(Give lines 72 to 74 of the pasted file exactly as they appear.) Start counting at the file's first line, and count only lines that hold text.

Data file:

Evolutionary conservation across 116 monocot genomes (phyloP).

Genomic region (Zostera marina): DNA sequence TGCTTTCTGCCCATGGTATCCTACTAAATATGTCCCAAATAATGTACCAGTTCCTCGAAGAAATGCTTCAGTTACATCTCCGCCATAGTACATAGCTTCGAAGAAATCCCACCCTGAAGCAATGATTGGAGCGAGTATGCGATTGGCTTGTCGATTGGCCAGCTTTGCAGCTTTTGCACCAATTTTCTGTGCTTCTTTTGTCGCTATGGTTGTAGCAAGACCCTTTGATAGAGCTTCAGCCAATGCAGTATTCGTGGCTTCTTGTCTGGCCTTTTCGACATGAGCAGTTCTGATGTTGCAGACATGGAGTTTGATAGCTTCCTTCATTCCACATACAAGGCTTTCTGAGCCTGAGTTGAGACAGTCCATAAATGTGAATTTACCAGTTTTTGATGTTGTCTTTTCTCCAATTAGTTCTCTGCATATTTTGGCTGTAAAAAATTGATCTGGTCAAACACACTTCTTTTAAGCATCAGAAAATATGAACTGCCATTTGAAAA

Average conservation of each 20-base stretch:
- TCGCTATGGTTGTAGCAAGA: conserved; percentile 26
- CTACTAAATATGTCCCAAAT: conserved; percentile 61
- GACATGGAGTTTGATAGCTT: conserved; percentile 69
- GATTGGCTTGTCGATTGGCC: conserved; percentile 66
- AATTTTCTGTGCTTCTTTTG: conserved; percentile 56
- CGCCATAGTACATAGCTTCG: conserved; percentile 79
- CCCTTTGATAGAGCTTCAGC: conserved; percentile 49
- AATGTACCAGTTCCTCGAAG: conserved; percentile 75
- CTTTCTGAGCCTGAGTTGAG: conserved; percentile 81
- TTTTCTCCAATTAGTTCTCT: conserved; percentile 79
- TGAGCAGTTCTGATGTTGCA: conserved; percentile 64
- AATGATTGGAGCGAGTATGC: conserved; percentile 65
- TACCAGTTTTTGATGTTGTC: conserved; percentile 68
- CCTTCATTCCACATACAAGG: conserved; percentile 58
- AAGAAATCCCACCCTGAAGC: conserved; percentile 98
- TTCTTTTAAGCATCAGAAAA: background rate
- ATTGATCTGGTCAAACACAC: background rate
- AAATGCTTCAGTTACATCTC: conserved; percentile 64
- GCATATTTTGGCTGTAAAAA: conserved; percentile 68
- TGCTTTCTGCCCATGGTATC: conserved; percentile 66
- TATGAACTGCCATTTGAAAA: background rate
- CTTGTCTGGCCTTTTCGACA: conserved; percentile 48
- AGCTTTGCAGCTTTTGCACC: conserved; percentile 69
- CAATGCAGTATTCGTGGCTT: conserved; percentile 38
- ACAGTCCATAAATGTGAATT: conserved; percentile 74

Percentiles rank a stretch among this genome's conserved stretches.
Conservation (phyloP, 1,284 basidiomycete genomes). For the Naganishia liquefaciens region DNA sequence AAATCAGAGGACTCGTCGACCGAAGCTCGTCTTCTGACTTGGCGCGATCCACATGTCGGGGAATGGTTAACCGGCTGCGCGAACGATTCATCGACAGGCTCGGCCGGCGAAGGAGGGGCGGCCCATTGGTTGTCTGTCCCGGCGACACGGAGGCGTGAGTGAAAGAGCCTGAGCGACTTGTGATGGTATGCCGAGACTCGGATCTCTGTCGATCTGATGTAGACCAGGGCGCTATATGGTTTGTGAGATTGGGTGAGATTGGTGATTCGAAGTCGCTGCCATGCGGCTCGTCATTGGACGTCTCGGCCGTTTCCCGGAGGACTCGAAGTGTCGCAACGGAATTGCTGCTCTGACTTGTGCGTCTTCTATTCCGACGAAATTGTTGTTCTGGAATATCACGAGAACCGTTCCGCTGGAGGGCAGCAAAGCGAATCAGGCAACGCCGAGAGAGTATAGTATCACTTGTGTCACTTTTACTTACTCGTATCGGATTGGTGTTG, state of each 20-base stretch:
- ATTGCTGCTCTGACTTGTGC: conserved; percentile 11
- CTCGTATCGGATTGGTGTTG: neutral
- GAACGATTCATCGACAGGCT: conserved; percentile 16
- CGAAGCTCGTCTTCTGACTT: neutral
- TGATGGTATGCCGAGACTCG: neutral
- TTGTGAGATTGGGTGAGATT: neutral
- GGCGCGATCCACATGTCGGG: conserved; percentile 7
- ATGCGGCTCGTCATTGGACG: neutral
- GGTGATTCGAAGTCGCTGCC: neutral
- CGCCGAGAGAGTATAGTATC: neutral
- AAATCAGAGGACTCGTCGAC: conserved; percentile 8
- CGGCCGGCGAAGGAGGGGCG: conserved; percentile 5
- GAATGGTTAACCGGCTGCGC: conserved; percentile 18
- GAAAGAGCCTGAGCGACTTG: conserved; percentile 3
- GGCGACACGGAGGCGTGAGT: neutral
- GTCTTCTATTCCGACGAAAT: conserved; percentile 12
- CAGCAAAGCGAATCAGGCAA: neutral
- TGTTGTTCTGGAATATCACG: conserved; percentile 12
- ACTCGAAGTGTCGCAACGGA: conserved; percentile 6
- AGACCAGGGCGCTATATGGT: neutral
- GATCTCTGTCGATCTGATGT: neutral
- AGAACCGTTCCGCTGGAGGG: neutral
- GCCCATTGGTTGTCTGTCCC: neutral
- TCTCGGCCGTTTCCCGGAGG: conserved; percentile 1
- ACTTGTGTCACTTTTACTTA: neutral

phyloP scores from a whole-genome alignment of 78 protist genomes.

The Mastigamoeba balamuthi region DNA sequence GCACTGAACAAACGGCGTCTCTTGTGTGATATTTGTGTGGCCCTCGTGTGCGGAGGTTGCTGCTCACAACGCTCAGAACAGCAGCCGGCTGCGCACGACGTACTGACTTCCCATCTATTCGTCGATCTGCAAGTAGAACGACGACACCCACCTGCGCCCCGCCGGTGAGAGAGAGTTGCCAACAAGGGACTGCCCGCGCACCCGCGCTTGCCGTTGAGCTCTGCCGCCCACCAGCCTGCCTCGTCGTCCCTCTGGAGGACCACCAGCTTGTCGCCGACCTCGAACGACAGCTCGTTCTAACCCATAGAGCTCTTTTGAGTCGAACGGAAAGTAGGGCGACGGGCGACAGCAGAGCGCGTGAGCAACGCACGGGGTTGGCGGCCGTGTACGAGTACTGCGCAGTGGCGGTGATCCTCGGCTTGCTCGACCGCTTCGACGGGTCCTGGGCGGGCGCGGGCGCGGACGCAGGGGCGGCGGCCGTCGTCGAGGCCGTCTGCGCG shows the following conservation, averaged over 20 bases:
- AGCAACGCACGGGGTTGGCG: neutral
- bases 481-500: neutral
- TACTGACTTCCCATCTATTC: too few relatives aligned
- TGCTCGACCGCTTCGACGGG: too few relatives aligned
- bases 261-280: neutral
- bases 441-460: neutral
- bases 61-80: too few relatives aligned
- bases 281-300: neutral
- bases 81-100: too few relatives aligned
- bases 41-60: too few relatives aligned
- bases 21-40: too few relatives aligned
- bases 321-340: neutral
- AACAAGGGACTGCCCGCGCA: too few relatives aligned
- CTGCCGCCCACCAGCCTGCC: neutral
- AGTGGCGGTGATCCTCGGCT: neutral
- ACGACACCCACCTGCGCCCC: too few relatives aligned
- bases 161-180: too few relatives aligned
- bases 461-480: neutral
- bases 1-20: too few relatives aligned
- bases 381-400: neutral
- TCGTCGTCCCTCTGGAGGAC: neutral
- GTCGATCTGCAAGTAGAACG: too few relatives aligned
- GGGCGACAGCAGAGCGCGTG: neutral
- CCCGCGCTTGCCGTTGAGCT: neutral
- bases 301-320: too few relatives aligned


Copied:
- AGTGGCGGTGATCCTCGGCT: neutral
- ACGACACCCACCTGCGCCCC: too few relatives aligned
- bases 161-180: too few relatives aligned